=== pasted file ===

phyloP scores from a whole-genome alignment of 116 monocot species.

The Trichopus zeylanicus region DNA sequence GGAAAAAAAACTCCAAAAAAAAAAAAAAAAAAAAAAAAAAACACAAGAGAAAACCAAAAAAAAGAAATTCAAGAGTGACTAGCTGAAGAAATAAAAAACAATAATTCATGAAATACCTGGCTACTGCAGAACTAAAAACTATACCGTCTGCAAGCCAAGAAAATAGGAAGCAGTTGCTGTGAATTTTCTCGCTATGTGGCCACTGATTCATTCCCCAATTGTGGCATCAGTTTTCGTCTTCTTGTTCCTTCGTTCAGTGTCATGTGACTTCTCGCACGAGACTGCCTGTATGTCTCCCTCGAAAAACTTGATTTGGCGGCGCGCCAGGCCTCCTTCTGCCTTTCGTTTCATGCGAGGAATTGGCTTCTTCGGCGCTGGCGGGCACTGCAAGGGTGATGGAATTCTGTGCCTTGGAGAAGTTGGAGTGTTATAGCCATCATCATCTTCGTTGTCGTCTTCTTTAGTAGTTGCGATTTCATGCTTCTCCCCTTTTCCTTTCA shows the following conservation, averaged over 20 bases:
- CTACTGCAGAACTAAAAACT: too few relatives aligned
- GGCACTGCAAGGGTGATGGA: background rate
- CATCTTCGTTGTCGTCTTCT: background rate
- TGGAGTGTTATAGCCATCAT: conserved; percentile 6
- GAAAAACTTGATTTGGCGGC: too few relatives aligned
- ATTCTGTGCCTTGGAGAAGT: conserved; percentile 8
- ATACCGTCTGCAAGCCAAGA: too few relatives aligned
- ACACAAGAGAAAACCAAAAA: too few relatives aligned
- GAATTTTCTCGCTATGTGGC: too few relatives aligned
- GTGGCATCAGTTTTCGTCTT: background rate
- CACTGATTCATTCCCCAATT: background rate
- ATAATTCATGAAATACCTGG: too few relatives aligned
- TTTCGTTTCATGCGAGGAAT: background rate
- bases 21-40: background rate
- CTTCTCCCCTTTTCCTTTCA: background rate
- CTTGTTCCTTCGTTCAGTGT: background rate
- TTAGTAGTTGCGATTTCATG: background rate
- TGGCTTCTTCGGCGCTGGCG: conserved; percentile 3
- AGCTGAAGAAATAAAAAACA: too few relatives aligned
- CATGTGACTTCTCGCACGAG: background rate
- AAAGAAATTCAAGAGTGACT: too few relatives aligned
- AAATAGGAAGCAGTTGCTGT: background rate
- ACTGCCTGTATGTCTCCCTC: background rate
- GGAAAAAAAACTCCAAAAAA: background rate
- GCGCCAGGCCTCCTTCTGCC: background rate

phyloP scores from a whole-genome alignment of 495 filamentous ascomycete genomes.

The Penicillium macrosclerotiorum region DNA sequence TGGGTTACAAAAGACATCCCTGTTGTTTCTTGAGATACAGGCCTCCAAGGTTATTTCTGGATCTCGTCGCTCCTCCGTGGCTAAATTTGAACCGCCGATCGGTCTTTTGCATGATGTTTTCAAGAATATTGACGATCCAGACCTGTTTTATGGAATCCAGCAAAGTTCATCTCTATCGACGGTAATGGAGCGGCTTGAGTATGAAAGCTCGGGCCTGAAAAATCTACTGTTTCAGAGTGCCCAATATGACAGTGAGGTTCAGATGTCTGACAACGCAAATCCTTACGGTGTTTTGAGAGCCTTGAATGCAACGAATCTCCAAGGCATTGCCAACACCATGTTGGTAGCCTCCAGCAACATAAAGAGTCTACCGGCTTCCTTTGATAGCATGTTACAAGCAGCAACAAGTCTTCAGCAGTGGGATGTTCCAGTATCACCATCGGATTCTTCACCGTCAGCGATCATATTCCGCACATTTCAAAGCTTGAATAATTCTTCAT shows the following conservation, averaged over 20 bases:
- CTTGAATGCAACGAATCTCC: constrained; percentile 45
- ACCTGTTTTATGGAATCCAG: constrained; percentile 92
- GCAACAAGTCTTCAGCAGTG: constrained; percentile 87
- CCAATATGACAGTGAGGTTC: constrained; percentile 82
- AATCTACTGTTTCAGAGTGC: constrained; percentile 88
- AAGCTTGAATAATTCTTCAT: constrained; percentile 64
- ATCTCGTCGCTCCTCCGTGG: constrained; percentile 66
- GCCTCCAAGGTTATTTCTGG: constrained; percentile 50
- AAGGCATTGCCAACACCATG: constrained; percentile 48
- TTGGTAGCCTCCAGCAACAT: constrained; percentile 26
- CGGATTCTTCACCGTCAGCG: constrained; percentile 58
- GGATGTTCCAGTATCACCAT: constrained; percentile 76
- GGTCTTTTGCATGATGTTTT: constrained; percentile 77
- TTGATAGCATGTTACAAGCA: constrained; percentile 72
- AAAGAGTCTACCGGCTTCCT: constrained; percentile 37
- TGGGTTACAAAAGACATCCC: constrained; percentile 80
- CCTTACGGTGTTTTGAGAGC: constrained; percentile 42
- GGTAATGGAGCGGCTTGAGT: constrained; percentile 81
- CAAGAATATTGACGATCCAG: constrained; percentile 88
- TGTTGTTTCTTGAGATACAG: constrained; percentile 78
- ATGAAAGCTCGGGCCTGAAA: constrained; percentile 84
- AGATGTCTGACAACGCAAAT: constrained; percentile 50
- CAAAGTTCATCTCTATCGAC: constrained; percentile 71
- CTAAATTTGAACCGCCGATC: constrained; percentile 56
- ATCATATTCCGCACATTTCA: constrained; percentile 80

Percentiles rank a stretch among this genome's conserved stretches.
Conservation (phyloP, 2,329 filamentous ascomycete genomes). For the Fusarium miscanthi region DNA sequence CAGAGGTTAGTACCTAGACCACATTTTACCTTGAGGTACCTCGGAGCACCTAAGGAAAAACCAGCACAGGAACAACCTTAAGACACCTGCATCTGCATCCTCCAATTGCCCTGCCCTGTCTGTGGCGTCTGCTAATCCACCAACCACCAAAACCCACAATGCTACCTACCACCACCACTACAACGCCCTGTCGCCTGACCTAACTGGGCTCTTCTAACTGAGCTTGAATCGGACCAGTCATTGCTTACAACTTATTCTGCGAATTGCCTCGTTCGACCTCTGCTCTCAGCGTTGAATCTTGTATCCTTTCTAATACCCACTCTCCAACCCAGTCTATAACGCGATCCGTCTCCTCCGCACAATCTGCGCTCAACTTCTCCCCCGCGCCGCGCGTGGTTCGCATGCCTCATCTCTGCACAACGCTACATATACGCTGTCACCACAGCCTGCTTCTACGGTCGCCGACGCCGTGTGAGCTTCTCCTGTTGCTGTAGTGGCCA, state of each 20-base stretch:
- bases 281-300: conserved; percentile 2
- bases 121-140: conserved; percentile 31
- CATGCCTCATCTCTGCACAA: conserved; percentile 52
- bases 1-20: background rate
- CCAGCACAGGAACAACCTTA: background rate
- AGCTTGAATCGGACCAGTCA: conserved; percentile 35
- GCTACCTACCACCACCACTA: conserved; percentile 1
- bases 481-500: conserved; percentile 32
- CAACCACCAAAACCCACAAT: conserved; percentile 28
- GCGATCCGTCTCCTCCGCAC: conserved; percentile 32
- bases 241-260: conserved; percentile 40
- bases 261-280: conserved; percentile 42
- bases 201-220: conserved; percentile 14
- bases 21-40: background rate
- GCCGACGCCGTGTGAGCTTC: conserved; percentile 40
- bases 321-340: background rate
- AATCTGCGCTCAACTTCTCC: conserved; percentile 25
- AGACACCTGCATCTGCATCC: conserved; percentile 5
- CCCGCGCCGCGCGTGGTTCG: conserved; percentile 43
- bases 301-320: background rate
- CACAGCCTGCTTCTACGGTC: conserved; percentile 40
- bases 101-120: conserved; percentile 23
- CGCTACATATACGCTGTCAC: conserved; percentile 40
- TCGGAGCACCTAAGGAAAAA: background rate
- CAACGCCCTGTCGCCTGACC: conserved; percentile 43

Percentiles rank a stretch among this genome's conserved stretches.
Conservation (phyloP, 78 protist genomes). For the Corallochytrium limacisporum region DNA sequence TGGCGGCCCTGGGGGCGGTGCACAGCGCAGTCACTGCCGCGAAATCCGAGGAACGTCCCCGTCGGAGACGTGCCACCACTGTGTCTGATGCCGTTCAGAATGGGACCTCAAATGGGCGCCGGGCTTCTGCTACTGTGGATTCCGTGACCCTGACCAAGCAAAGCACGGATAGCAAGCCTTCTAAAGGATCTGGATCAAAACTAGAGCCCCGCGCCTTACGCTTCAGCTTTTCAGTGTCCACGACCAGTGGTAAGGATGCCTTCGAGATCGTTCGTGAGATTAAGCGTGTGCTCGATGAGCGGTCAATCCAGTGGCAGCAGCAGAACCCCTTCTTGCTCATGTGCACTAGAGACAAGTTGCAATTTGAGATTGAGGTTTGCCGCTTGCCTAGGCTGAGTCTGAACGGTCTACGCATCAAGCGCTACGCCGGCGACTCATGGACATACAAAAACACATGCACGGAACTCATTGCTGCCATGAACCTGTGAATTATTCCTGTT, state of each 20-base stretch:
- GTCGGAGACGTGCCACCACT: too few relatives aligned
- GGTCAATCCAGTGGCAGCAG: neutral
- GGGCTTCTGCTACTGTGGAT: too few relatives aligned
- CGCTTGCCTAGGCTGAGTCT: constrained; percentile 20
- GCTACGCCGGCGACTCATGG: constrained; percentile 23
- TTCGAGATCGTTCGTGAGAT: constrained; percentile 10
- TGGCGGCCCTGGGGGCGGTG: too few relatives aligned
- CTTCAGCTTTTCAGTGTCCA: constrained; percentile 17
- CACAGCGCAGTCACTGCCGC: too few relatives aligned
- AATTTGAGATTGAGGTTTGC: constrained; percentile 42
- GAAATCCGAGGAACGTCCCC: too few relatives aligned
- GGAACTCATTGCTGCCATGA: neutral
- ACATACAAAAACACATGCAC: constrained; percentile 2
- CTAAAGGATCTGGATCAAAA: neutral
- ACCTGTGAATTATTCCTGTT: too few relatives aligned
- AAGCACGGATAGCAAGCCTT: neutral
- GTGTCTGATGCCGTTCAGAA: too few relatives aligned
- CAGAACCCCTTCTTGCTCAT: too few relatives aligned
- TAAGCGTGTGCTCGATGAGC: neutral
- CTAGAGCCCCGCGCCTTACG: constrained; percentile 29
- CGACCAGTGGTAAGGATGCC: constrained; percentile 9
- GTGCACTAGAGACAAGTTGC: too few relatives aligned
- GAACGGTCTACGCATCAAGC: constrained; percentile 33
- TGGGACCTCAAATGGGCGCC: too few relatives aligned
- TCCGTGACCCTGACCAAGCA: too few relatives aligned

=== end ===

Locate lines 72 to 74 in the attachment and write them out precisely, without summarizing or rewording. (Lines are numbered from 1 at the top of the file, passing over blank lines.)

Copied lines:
- bases 321-340: background rate
- AATCTGCGCTCAACTTCTCC: conserved; percentile 25
- AGACACCTGCATCTGCATCC: conserved; percentile 5